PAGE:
My research has centered on broadening participation in computing (BPC) for almost two decades. This work builds upon a position that the foundation of our current computing education system was designed to attract and retain white male students.
Over the past 20 years, I have created learning experiences intentionally designed for groups underrepresented in computing. What we have learned has implications for computing education and access to learning resources more generally.
Many are concerned with predictive policing and AI-informed prison sentencing. However, AI is also being used every day on more pedestrian decisions, such as helping to determine if we receive insurance, home loans, or jobs.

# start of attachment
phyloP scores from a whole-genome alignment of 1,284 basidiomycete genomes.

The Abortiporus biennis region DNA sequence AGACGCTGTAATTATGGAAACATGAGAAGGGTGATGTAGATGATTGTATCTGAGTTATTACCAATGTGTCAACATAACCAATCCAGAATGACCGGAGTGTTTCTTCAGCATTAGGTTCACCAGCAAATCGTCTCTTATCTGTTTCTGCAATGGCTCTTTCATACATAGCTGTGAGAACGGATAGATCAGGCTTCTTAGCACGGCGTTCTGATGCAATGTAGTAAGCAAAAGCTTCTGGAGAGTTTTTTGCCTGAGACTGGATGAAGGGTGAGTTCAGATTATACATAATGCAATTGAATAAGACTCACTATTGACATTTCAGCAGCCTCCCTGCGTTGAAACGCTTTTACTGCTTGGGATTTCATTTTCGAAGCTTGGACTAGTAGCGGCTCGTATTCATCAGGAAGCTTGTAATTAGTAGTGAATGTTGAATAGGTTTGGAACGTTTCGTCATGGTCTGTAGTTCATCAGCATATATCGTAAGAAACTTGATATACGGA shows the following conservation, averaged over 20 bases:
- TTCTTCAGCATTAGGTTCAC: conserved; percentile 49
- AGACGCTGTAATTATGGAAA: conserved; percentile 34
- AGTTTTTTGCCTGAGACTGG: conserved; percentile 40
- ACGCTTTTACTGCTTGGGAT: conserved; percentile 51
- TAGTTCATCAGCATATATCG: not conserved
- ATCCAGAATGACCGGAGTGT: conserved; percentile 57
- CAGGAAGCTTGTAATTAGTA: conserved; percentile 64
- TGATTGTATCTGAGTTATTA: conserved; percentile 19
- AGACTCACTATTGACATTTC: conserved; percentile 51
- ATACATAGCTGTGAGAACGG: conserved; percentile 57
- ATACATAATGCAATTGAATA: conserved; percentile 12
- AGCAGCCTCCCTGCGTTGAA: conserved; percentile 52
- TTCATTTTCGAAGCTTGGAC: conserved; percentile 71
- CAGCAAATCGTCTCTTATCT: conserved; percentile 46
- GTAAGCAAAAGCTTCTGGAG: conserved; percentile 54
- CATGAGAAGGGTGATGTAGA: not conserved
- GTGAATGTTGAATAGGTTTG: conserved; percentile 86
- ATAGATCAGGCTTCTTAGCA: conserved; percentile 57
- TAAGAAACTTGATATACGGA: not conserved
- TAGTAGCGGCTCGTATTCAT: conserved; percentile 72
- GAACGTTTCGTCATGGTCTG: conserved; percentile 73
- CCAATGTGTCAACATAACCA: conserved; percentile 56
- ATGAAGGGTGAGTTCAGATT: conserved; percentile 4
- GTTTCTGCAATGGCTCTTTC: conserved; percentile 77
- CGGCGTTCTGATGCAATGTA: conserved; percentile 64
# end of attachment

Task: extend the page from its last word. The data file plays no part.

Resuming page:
My current research focuses on three intertwined ways to address these concerns. First, methods for increasing the diversity of voices heard in the design of AI systems. Second, expanding the transparency of these systems. Third, developing learning to increase citizen science knowledge about AI.
The massive increase in data collection accompanying the computer revolution has provided unthought-of benefits. However, these benefits are unequally distributed, and our use of data has created systems of surveillance and discrimination.
Many exceptional scholars are documenting these issues. Building upon their work, my research seeks to understand how we might address these issues through new methods in education and design and the creation of new data tools.